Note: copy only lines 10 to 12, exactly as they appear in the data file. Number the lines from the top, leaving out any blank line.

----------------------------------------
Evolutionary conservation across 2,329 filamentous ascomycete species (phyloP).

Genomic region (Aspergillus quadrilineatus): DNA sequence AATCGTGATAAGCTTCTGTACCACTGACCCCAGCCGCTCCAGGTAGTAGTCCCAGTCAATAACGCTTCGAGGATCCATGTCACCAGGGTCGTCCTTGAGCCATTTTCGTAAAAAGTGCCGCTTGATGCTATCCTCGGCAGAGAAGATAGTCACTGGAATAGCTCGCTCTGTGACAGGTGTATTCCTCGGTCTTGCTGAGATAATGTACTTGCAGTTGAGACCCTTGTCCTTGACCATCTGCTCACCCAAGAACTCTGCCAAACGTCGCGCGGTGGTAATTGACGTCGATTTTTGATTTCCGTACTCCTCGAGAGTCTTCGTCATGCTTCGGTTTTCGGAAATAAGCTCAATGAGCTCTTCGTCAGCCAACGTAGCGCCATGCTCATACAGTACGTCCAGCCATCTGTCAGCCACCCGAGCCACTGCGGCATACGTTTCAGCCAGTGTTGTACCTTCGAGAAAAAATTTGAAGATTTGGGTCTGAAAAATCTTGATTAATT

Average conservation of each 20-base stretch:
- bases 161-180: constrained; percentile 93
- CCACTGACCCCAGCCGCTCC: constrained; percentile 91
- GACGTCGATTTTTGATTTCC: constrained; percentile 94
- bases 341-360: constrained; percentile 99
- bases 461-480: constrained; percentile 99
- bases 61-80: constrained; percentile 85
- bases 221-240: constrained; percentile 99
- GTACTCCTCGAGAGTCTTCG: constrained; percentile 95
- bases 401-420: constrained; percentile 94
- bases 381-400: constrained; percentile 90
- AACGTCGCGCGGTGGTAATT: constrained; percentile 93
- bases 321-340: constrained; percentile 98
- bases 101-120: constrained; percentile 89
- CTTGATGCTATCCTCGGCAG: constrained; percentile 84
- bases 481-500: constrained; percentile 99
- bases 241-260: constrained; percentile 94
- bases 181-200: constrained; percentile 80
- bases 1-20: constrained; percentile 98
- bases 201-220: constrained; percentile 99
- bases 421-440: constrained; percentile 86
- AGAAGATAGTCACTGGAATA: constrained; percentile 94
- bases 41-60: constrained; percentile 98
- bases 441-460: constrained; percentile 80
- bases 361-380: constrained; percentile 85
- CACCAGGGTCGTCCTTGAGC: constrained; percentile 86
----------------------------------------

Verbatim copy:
- bases 221-240: constrained; percentile 99
- GTACTCCTCGAGAGTCTTCG: constrained; percentile 95
- bases 401-420: constrained; percentile 94